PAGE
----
The rain forest is the natural habitat of orchids. Most orchid plants come from the tropical climates but they grow in any climate and in any country, even in cold regions like the Alps and Alaska. With the influx of new hybrids, ORCHIDS easily acclimate to any environment with the proper lighting, watering, air, and fertilizer.Most variety of orchids can bloom from once to 4 times a year. Depending on the species, the blossoms can last for weeks to months. Most plants you buy from the garden centers already come in full bloom for you to enjoy the instant beauty.For this post, I would like to focus on the type of orchids that commonly thrive in our normal living room settings.
I am not an expert grower by any means, but I have grown a few and rescued some bad ones from my own neglect. Even those that looked like they were clinging to the last thread of life, I was advised to continue the care and sure enough it spruced up over time. Orchids are not that delicate as they appear and with the proper environment and loving patience, it will survive. If I can do it, so can you!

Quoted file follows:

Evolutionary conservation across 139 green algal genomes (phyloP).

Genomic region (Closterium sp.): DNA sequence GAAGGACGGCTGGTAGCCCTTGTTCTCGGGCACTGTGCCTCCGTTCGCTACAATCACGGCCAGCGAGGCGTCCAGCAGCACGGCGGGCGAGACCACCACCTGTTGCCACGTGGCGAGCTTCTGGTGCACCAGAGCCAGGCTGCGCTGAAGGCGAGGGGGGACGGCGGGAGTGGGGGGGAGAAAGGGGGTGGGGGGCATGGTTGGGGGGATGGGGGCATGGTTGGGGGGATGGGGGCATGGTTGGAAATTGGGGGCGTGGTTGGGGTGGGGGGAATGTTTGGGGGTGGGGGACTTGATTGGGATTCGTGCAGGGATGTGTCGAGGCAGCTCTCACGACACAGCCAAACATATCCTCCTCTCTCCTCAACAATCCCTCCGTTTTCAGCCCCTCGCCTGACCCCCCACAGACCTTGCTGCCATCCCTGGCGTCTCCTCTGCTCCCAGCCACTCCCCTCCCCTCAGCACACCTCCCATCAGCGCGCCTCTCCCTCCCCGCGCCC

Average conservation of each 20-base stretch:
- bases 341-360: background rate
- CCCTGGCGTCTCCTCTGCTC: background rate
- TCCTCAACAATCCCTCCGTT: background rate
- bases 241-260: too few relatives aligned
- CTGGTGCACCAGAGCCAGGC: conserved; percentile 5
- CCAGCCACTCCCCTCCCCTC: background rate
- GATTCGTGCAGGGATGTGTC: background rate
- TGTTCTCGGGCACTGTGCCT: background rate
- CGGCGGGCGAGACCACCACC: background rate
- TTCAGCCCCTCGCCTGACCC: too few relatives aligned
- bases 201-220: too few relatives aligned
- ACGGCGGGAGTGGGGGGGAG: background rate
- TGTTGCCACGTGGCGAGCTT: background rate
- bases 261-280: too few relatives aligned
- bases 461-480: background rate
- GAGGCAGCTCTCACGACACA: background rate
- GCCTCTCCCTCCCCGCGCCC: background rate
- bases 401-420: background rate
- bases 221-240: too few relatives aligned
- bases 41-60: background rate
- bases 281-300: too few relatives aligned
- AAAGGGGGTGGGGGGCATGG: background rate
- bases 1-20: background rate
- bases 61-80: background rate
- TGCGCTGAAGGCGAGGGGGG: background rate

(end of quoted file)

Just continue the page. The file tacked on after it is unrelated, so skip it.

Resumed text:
This plant, left by the window through the winter, was on hibernation the last few months but new buds are starting popping up. I should start seeing some blossoms in a few months, or maybe weeks. Here are few tips I gathered from the experts:
Strong light, but not direct late-afternoon sunlight. Find the right spot by your window or window counter by your kitchen with filtered/indirect sunlight. It always works!